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Insurance Forays & Business Models of Neobanks

Since the first wave of challenger banks arrived around 2015 with basic account offerings, the biggest players branched out into lending, stock trading, savings, and junior accounts. Very few took decisive steps into the insurance market.  As they sought competitive advantages, leading neobanks have since expanded their product offerings with insurance and boosted revenues with payment protection.

Neobanks monetize through paid subscriptions similar to traditional SaaS, that generate predictable income streams. Revolut, for instance, offers three plans – standard, premium, and metal. Interchange revenue is money that a card issuer receives when swiping its card. It is paid by the merchant through payment processing fees. The average interchange rate is around 1.25% in Europe. Banking-as-a-Service solutions often take a cut on those percentages.

Interest revenue is earned by a depository institution, investing customer funds in low-risk securities. Neobanks need high volumes before monetizing deposits interest, with yields being near zero depending on market rate. Neobanks often contract directly with merchants to get a higher commission than interchange fees and offer a part as cashback to users. With loans, they leverage user data to better underwrite and offer superior rates than traditional banks.

Digital bank executives have been using different strategies for years, to lure users into premium subscriptions. By offering payment protection (or embedded insurance) at low cost, their aim now is to undercut pricey credit card companies and disrupt the alternative insurance market.

Monese, the London neobank for expats, automatically covers goods bought within the last 3-6 months, for paying subscribers at no extra cost. Banks offering insurance is not new; even neobanks offer  coverage for phones or foreign travel. What’s unique with Monese’s policy is it covers items that are lost or damaged when bought on its card. Monese is also offering a form of income insurance to its few million users. In the event of lost income, users can claim up to a limit over 3 months without leaving the app. Currently, 40% of Monese’s users are paying subscribers. The new insurance features are expected to grow that ratio, offering indirect revenue.

Similar to competitors Monzo and Monese, Revolut ventured into InsurTech and recently launched pet insurance, a segment which rapidly grew during the pandemic. Alongside existing offerings of travel insurance and missed event coverage, this augments its financial super-app used by 4 million customers in UK. The main features included are an annual vet cover of up to £10,000 per pet and 24/7 free access to an online vet.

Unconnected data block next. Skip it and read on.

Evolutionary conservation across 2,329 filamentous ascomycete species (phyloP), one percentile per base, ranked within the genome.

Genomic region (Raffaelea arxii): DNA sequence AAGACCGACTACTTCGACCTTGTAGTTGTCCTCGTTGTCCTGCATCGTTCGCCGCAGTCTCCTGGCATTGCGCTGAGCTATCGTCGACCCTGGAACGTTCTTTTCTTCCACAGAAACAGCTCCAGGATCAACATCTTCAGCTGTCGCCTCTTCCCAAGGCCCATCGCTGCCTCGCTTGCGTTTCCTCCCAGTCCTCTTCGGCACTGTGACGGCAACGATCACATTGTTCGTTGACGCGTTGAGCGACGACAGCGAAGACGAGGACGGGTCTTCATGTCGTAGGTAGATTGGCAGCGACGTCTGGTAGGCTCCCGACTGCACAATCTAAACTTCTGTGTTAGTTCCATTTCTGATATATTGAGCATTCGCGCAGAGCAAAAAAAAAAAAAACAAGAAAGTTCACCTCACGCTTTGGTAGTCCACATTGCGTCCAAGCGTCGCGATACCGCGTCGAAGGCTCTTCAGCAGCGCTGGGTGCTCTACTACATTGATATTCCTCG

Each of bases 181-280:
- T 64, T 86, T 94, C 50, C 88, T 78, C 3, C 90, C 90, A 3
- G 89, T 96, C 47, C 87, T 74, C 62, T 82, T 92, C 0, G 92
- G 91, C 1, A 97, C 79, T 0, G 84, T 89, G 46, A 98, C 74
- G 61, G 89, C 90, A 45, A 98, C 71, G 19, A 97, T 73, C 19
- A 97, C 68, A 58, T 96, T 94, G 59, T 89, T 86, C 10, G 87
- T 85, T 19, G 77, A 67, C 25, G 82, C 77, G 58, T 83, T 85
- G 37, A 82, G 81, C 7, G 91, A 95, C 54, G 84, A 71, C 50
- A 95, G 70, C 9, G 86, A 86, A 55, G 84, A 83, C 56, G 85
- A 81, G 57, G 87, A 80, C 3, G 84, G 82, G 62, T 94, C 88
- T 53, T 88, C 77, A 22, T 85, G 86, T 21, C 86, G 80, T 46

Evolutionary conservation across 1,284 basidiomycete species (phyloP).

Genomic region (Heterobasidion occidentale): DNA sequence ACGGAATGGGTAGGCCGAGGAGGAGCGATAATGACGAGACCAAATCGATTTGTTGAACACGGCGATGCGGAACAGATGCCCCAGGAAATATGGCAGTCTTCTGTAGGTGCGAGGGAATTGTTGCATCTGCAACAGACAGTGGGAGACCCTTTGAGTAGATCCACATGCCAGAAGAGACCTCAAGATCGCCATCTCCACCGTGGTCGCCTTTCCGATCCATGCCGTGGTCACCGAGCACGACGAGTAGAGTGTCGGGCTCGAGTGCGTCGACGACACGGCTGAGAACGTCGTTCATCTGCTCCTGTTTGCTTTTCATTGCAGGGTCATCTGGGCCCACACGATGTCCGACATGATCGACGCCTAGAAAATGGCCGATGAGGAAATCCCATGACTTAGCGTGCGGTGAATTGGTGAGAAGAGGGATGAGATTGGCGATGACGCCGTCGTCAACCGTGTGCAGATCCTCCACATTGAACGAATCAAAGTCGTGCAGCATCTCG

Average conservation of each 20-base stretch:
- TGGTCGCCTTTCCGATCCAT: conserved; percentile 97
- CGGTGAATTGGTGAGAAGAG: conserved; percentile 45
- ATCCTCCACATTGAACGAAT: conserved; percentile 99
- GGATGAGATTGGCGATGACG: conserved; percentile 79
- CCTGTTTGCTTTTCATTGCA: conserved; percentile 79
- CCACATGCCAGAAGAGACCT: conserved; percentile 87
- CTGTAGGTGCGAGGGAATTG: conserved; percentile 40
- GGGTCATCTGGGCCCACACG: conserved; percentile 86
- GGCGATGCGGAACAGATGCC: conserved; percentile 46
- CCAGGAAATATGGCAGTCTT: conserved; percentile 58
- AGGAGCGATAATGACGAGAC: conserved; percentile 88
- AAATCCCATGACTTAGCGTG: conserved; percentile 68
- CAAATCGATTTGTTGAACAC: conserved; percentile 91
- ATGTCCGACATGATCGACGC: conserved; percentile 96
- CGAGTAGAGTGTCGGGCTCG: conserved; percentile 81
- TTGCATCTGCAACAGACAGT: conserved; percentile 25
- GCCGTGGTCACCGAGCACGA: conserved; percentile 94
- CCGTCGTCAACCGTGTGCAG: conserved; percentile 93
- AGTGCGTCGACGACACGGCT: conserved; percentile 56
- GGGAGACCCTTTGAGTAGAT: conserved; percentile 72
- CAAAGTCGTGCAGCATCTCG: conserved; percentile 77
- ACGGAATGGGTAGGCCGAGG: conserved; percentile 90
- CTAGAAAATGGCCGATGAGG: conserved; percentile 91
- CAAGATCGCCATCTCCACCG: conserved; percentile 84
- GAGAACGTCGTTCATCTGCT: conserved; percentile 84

Revolut had earlier teamed up with Chubb to offer purchase protection, refund protection, and ticket cancellation on purchases made with a Revolut card. Per Revolut, its average customer spends 13 days abroad annually and corresponding pay-per-day insurance costs £11.76 a year, lower than alternatives from traditional providers. Users activate the feature themselves and adjust coverages accordingly, e.g.  add winter sports cover.

Another partnership is with SNACK by Income, to incorporate lifestyle-based insurance offerings and embed SNACK into Revolut’s Spare Change Round Up feature. Through bite-sized premiums of $0.30-$0.70 linked to daily lifestyle activities such as dining, commuting, spending on Revolut cards, customers purchase insurance products, from accumulated spare change in the Revolut app.

Despite the boost from Covid-19, neobanks have struggled to make a profit in a market that is getting saturated. They have to contend with powerful new entrants like Google and Walmart. So, it’s easy to see why insurance partnerships with neobanks are gaining traction. Insurtechs can rapidly build volume cost-effectively, insurers can boost digital sales, and neobanks can quickly expand coverage to new customer segments and geographies. Opportunities for insurance partnerships with neobanks abound, but hurdles such as regulatory risk can be spoilers. How neobanks perform in the longer run will determine how sustainable these partnerships are.

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